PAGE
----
I’ve been traveling to the Tour de San Luis for three years, and sometimes I still wonder why. Like Buenos Aires, the capital of Argentina, San Luis province doesn’t bowl you over with its exotic nature. Buenos Aires, in term terms of sheer beauty, cannot compare with say Rio de Janeiro, its Brazilian neighbor. But there’s an undeniable mystery to the city that instills itself over time. That same mystery stretches all the way to modest San Luis.
Words/images: James Startt
Perhaps it’s the incessant heat that blanket the Argentinian landscape, one that instills a certain poetry into the pace of day-to-day life. Time is virtually suspended in San Luis, and this timelessness is part of its charm.
Then there is what can only be described as a touch of Cuba in the heart of Argentina. Like the Caribbean island, San Luis boasts an inordinate number of vintage cars. Here, 1960s’ Ford Falcons are a cherished possession, much like the mythic Fiat Cinquecento. Most are far from collectible. No, such vehicles—apparently indestructible—remain a standard means of transportation, and can be seen gently snaking along the country roads. They may struggle to keep pace with the increasing number of modern vehicles, but they constitute an integral part of the funky fabric that is San Luis.
Founded in the 16th century, San Luis sits in the center of Argentina, due east of Buenos Aires on the road to Chile. Germans and English once migrated here to exploit the land’s wealth of minerals, and they were joined by large numbers of Italians in the 20th century.
In recent years, the region has banked on hosting major international events to continue to attract visitors. San Luis was a candidate for the 2017 Pan American Games and the Dakar car rally frequently blasts through the region on the way to its final destination. The region has also hosted international film festivals and chess tournaments. And every year the streets of San Luis close down as the locals welcome the Carnaval from Rio de Janeiro. But for the past 10 years the Tour de San Luis has undoubtedly been the region’s main attraction.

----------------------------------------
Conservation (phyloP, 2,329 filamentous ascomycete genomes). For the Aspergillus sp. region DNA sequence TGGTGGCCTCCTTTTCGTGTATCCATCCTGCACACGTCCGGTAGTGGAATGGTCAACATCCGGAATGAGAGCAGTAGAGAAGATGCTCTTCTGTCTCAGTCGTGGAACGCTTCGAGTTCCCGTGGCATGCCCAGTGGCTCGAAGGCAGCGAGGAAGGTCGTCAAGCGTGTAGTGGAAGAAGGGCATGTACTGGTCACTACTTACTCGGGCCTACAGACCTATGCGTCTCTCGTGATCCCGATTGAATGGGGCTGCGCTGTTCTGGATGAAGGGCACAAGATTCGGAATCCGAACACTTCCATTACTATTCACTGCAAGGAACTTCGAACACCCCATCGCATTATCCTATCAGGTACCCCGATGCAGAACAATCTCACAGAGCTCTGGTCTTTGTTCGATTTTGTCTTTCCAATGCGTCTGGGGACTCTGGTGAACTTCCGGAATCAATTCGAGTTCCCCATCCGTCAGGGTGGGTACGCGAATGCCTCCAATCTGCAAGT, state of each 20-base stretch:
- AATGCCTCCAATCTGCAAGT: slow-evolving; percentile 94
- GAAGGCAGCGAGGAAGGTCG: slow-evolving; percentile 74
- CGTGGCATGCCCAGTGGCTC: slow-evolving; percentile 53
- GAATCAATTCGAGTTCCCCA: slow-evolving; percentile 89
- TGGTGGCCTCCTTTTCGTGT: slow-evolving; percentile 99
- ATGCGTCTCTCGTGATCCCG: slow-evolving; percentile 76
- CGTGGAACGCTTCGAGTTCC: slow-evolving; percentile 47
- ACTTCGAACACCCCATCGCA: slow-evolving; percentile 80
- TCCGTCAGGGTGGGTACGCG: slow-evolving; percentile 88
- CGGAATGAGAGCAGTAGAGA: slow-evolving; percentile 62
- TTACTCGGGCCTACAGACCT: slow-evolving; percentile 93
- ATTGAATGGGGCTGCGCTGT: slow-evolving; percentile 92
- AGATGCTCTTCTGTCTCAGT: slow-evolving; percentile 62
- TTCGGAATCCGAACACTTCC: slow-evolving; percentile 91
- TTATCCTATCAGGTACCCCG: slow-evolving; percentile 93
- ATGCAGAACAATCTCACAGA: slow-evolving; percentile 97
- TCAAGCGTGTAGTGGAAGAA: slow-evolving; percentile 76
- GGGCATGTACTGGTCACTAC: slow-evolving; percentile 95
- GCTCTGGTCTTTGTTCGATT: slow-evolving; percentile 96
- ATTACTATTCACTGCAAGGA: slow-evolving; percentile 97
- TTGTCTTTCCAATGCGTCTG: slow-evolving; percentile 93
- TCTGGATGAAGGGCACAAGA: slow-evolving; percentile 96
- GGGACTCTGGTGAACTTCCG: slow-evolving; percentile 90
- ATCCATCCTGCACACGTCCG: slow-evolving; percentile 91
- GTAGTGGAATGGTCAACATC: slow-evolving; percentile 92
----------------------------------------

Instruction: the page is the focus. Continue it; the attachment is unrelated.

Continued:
Here, every January, many of the world’s top professionals start their seasons, preferring this race to Australia’s UCI WorldTour event, the Tour Down Under. The summer heat of Argentina attracts riders such as Vicenzo Nibali, Peter Sagan, Mark Cavendish and Nairo Quintana. “This is a good place to start the season,” world champ Sagan said before the start of the 2016 edition. “The weather is good. The peloton is not crazy and there is not so much pressure.”
A wealth of flat, arid roads is ideal for building base miles, while a diverse selection of mountain climbs that shoot up from the plains provides the perfect testing ground for riders looking to push themselves. That same terrain is ideal for hiking, rock climbing and hang gliding. And no visit is complete without seeing the Sierra de la Quijadas National Park. In the heart of this breathtaking red-rock mountain range, visitors can stumble across well-preserved dinosaur footprints.
But, really, more than any of the sites or events, the best reason to visit San Luis is its conviviality. Life moves slowly here in the heart of Argentina, but it is often accompanied by a gentle smile. And while San Luis may not be an international destination on its own, it is an ideal stopping point on any South American road trip.
From issue 51. Buy it here.